Speed and creativity are the entrepreneur’s greatest weapons. I have a passion for fast cars, but my passion for speed is not limited to pleasure behind the wheel. It includes my business because speed is an important strategy in business.
Two people whose books influenced my early career and made me err on the side of speed were Brian Tracy and Mark McCormick. Both men believe that most great ideas are killed or copied by others while people pursue perfection in developing them. I fully believe that a good idea executed quickly—even if it is less than perfect—will massively outperform a perfect idea that is implemented six months later. In addition, you’ll get months’ worth of leads that much earlier.
Hey—if you can be fast and perfect, so much the better. Just be FAST first. Let me give you a world-class example of this theory in action.
Microsoft NEVER releases a perfect product; in fact, far from it. Instead, it works quickly to develop new technologies it then releases to John Q. Public and lets him find all the bugs so the company can fix them. That’s even cheaper than outsourcing the debugging offshore because it’s FREE! Now, I am sure that Microsoft wishes it could put out a perfect product, but it also realizes that being ahead of its competitors in launching products is far more important than having a perfect product.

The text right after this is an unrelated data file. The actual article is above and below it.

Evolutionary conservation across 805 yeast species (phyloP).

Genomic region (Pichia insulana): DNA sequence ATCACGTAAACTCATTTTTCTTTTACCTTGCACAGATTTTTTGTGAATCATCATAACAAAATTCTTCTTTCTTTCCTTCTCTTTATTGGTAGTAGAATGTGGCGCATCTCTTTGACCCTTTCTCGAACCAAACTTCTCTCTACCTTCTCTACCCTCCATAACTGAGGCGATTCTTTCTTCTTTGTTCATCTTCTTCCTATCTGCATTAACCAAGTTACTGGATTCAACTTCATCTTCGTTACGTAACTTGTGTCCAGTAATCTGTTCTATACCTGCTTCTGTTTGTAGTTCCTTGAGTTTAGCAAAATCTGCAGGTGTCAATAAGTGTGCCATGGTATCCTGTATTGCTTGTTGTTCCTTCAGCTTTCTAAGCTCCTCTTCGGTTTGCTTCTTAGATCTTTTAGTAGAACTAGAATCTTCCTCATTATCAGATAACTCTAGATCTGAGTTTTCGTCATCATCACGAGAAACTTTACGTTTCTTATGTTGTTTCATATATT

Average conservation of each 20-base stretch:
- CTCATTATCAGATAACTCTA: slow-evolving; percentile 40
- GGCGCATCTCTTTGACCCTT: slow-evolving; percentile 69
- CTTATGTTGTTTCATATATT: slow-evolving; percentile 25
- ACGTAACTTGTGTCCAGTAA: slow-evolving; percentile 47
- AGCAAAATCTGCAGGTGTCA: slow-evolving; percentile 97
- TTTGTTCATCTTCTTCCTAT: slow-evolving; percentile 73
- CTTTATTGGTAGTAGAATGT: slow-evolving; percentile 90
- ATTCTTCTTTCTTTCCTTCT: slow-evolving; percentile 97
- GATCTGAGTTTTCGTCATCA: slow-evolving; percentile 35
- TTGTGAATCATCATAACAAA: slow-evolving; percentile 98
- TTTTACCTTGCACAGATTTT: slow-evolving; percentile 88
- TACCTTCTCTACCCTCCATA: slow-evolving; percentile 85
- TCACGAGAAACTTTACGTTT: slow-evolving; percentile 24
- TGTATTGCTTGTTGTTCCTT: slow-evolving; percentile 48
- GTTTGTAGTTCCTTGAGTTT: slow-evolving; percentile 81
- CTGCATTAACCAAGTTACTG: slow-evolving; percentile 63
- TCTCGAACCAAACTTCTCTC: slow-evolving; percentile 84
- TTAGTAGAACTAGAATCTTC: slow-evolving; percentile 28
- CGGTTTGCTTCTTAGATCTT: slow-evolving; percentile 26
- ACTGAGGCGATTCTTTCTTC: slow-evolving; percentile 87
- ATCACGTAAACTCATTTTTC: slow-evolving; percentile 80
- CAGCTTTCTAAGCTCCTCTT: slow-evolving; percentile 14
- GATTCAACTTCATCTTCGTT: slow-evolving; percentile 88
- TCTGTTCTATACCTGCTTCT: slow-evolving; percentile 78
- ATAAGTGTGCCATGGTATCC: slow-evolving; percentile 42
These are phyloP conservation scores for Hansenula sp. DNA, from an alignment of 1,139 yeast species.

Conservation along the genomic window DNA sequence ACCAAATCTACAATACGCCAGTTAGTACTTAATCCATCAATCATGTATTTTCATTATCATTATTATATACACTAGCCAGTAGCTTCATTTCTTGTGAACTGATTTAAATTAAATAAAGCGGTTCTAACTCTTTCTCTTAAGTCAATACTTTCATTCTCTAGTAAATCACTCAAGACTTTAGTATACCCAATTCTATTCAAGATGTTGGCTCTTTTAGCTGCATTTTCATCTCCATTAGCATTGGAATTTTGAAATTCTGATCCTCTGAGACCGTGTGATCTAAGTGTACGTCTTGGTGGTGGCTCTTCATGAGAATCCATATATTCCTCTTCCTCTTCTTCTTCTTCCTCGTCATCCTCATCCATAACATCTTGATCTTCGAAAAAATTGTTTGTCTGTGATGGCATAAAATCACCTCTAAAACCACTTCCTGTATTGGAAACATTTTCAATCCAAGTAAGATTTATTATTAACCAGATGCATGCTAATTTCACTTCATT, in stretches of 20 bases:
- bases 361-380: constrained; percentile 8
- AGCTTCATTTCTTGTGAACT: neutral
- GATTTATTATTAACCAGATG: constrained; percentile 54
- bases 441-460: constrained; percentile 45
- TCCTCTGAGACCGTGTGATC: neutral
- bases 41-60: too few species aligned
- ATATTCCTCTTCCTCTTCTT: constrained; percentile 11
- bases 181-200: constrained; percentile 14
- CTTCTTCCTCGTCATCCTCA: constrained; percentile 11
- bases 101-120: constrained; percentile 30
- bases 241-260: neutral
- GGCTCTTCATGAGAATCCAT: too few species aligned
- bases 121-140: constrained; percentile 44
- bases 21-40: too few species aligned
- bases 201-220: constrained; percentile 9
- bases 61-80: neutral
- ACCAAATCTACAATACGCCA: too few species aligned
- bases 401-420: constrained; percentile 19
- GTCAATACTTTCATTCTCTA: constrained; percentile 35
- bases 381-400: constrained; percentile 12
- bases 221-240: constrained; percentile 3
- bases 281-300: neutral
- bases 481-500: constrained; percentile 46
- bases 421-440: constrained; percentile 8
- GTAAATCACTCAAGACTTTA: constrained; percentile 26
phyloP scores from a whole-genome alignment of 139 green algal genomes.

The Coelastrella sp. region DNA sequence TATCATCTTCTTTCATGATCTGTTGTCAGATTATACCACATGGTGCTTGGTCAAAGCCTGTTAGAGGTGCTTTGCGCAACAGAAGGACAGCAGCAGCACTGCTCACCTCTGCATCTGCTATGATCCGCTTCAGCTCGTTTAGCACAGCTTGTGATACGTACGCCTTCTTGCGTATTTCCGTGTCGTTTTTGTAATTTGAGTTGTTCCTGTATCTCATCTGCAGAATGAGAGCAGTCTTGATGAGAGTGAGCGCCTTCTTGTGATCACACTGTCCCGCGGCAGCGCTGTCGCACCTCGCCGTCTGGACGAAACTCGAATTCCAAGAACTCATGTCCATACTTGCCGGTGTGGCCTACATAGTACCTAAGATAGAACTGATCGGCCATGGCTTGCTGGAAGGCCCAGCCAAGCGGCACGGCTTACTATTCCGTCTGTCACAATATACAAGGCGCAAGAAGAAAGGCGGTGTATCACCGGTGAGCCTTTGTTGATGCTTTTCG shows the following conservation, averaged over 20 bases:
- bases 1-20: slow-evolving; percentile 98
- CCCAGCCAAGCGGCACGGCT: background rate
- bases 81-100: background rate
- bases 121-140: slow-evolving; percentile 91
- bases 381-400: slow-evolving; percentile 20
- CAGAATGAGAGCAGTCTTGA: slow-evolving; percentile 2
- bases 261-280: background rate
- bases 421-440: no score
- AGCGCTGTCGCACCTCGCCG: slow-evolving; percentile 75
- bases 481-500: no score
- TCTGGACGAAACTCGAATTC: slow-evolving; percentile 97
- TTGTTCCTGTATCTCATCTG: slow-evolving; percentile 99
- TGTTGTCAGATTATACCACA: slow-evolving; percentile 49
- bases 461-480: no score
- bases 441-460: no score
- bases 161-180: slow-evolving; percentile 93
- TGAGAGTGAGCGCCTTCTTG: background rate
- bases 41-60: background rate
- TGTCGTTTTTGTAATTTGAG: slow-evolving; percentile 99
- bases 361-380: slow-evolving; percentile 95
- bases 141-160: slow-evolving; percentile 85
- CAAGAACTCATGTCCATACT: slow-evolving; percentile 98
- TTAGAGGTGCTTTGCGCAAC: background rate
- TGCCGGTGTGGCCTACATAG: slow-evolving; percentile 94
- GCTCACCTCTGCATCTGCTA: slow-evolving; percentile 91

The bottom line is this—if you have a good idea or a need for new clients, get in gear and get something going. Do it on a small scale if you have to, so you can make changes inexpensively later if need be. BUT don’t drag out the process for weeks in search of perfection. Innovate, but don’t overbuild. Good is usually good enough to succeed and takes less time, money, and effort to achieve. While others are busy working on choosing the perfect type font, you will have already licked the stamps on your latest campaign and be heading for the post office.
At every stage of your business life there are people looking to slow you down, people looking for perfection in an imperfect world. Let others struggle with the vice of perfection.
In today’s fast-paced world, people are rarely prepared to wait for anything very long. Instant food, overnight delivery, and 24-hour shipping is the norm.
How can you offer your product or services faster than your competition?
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